With a sigh and a shrug, Wander logged off email, then the computer. Moving to the little table at the window of the hostel’s common room, Wander stared at the ocean. Blue rising. Whitecaps cresting, then falling. The dry air mingled with the sea spray, suffusing everything with the taste and scent of salt. The few days Wander had been here had been calm, refreshing—badly needed, especially after all that had happened in Thailand with Paithoon.
The memories stirred, the remembered dreams, the remembered past, hard won from five years of traveling and weeks of frustration and sleeplessness, trying to uncover a personal forgotten history. Wander had been more than ready to move on. The southwestern coast of Morocco, staring out over the Atlantic, was as good as anywhere else, but those final moments in Chiang Mai still clung to Wander’s mind. A storm had come, a storm had passed, and now Wander was enjoying the calm. At least, it felt like calm. But Wander knew a question cast a shadow even over the bright Moroccan morning: Was the storm truly over, or was this the quiet eye—to be followed by more storm?
A tap on the shoulder made Wander turn.
With a smile, Rashid held out a large envelope, bigger than a regular sheet of paper.
“What’s this?” asked Wander.
Rashid shrugged and set it down. “Today’s mail.” He left to answer the phone.
The side Wander saw was blank. Turning it over, Wander saw that there was no return address—not even a mailing address. Just “Wander,” written in a fine script with immaculate—and familiar—handwriting.
Wander opened the envelope and gasped.
The stiff thick sheet inside was like Wander’s favorite painting, called The Wanderer in the Fog. In that painting, the figure held a walking stick, wore a black tailcoat, and stared out over mountains and valleys. What was before Wander, though, was similar yet different.
Running a fingertip over the rough and smooth textures of the art, Wander had no doubt this was an original painting. A narrow finger of rock jutted out from the edge of a rocky cliff. On it, a figure stood before a sheer drop to a white-capped, gray-blue sea below. At the far edge of the sea, Wander could just make out a thin line, as if a new world lay just beyond. Despite the blue sky, shadows obscured the figure so much that Wander could not tell if it was a woman or a man. The black rock of the cliff didn’t look like it was in shadow, though. It looked like it had been burned and charred. Below the cliff, a strange, shadowy light seemed to glow upward from somewhere unseen, somewhere down the cliff toward the sea. It enhanced an overarching conflict, as if the painting were caught between darkness and light. Calm seas had grown teeth, whipped into a growing frenzy as a storm blew in.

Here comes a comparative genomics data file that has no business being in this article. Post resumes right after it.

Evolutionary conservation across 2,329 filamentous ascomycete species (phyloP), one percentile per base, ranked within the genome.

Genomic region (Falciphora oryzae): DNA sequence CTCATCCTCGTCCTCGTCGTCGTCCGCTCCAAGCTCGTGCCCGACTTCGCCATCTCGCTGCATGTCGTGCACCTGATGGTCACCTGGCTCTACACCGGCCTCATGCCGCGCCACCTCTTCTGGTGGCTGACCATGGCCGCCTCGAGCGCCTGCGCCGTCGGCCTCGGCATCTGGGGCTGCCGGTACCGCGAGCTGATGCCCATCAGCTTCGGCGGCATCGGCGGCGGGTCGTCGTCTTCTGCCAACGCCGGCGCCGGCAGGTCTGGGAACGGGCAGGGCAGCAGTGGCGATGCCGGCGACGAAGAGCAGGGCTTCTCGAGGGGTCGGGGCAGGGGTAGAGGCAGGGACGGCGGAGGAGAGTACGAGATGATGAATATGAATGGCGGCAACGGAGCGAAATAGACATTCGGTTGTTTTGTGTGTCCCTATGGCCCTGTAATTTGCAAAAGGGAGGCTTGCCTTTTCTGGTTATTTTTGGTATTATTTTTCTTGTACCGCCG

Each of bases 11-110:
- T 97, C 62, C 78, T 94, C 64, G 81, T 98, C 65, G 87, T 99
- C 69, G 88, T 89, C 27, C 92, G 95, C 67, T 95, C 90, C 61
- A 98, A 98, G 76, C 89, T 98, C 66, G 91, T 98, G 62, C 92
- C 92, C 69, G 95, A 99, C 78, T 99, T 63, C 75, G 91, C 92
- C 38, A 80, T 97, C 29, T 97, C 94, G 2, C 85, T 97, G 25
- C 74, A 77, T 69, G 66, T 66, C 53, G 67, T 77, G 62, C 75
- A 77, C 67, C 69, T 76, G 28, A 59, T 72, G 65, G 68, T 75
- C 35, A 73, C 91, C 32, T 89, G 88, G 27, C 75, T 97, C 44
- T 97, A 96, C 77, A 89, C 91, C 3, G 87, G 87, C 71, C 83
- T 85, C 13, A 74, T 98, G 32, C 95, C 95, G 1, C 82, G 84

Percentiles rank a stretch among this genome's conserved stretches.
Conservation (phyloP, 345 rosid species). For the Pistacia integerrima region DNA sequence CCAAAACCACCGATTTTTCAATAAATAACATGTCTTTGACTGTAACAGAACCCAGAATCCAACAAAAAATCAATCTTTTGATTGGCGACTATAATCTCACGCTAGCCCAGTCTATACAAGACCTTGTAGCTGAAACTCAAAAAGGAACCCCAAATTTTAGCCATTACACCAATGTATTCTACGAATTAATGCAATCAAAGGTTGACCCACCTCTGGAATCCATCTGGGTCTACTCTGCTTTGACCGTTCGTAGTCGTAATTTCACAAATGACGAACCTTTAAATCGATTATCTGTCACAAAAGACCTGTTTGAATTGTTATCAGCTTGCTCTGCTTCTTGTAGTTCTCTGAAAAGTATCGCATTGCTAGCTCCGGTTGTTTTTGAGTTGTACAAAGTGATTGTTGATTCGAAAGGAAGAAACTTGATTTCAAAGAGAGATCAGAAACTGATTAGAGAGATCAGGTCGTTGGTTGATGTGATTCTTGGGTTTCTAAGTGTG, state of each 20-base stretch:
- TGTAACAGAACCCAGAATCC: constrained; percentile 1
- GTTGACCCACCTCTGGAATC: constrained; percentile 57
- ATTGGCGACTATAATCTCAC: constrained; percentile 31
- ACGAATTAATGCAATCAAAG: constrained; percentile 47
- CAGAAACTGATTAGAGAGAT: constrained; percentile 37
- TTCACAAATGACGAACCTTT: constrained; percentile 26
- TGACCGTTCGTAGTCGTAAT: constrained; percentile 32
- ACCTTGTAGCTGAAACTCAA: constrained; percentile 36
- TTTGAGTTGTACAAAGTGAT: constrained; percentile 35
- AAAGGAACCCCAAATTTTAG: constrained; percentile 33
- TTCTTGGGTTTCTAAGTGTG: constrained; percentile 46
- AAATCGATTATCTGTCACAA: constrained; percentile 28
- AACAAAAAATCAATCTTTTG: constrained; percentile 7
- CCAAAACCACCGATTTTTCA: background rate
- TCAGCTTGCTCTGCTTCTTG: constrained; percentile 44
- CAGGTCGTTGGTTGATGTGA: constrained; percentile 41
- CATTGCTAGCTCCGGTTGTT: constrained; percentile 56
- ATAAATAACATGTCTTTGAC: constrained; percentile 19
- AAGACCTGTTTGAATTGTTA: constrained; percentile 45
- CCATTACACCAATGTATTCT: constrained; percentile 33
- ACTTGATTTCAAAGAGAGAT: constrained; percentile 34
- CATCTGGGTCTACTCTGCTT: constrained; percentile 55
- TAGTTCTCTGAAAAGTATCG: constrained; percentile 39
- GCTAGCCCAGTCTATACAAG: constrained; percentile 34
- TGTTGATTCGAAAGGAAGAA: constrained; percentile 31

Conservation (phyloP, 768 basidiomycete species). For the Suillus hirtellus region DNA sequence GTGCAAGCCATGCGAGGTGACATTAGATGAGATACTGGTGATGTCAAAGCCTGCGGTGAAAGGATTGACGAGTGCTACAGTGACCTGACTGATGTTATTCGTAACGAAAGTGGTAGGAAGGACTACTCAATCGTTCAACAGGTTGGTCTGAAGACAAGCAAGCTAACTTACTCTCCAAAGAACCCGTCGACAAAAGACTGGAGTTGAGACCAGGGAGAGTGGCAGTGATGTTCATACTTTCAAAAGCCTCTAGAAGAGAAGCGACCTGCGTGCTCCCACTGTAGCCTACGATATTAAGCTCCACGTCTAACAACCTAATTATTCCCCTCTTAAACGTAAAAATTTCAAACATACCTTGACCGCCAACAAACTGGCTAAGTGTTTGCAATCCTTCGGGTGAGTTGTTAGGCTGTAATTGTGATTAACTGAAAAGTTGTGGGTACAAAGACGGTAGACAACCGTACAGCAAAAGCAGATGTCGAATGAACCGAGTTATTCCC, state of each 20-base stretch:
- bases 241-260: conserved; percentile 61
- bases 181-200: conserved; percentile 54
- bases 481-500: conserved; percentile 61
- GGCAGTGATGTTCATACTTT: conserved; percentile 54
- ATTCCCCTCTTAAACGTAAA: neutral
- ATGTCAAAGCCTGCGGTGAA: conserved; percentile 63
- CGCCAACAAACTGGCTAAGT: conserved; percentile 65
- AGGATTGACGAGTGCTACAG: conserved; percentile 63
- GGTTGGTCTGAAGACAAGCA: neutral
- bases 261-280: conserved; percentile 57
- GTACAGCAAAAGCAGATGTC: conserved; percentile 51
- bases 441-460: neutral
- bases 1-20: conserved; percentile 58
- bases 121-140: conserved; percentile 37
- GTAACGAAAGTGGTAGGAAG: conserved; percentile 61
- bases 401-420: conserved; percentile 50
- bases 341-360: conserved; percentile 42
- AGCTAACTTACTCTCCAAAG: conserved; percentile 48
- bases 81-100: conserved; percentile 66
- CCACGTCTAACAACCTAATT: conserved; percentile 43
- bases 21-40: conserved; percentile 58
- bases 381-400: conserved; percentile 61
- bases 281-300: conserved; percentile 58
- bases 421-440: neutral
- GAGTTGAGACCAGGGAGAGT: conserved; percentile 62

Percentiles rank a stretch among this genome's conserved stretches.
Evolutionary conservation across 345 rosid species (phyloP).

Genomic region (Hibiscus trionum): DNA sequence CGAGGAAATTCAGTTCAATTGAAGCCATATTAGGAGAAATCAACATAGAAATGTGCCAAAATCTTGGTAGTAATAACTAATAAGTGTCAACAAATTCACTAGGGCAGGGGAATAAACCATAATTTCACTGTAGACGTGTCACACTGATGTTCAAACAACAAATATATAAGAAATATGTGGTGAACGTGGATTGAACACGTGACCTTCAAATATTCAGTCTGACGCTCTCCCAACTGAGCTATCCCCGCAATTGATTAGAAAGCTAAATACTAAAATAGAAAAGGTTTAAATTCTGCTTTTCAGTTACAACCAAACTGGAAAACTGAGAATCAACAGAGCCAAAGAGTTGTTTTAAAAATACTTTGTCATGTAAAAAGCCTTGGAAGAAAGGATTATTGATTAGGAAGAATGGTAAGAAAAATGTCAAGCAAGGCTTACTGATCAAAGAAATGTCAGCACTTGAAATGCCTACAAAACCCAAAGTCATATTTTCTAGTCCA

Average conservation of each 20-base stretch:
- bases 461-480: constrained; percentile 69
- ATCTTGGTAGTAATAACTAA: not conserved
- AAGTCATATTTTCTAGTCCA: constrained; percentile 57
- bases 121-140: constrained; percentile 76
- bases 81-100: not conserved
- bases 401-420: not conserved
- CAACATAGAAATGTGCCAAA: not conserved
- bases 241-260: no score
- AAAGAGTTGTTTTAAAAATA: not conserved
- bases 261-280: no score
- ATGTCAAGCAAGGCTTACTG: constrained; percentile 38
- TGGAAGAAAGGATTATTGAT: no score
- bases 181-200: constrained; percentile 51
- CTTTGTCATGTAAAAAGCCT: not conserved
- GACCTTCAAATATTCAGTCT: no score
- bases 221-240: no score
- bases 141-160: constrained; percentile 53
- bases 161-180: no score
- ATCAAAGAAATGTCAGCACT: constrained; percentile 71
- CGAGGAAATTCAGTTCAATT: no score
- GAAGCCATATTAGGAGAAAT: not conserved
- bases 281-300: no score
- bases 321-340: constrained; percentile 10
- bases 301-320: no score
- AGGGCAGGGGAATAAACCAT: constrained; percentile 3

The Wanderer in the Fog showed only one figure. So too did this similar painting—except the figure was in the foreground, at the left bottom corner.
Gloved in black leather, a left hand reached out toward the wanderer at the edge of the world.
Heart pounding, Wander turned the painting over and read:
No matter where you wander,
May you always find a
The Thai madwoman had signed her name. Wander smiled and let out a chuckle. It made no sense that Paithoon’s painting had gotten from Chiang Mai to this hostel in Morocco, but if anyone could have managed it, it would be her.
Beneath the message was a P.S.:
I dreamed recently, and at the last moment of the dream, this is what I saw. I don’t know how I knew it, and I don’t know where this is, but I knew this was you.
Wander stared at the calm seas outside the hostel’s window. The madwoman had to be wrong… but Wander knew better. Trembling a little, Wander tucked the painting back into the envelope.
“Happy birthday,” said the traveler sitting nearby, with a nod toward the card. “I couldn’t help but see.”
Wander shrugged. “I’m glad someone noticed.”
The sunlight coming through the window was warm, bright but soft. Wander had savored every moment so far, every bite of breakfast, every sensation, the touch of water on hands, the scent of tea. But this painting changed everything. A shadow hung over the sunny morning. Wander looked at the card again. A birthday could be a momentous day. A day in which someone could make a decision that just might change everything.
Wander considered going back to the dorm room and putting the card in the big pack there, but decided against it. The card was a memento, a reminder of what Paithoon had helped Wander learn, there in Thailand, those lonely, hard weeks ago. The daypack always went with Wander—and so would the card.
Wander unzipped the daypack and put the card inside. After all these years, the pack reminded Wander of a dog, though by now it was an old dog. It was the one thing Wander still had from then, from there, when as a teenager Wander had been left with nothing and so had left with nothing. Except for the backpack. The one constant in Wander’s life for the last five years.
With a sigh, Wander went back to the front desk. “So, what did you decide this here traveler should do today?”
Rashid cocked his bushy eyebrows. On a small piece of paper, he drew a map. He said nothing, only occasionally looked out the window, as if gauging something, checking something. Whenever he did, when he looked back the smile would be gone from his eyes, as if it had been taken by whatever he was looking for.
Or maybe he just wasn’t looking forward to cleaning up the puke in the upstairs bathroom.
Accepting the map with a thanks, Wander started to walk away.
“Wait,” said Rashid. “What you got in the mail. Was it good news?”
Wander shrugged. “You tell me.” Reaching into the daypack, Wander handed him the painting.
Rashid looked at it, saying nothing, just staring and staring. He read the back. Then, at last, he looked at Wander.
“Well, this is interesting,” he said. “I indeed gave you one option. But if you want, you could go here instead.”
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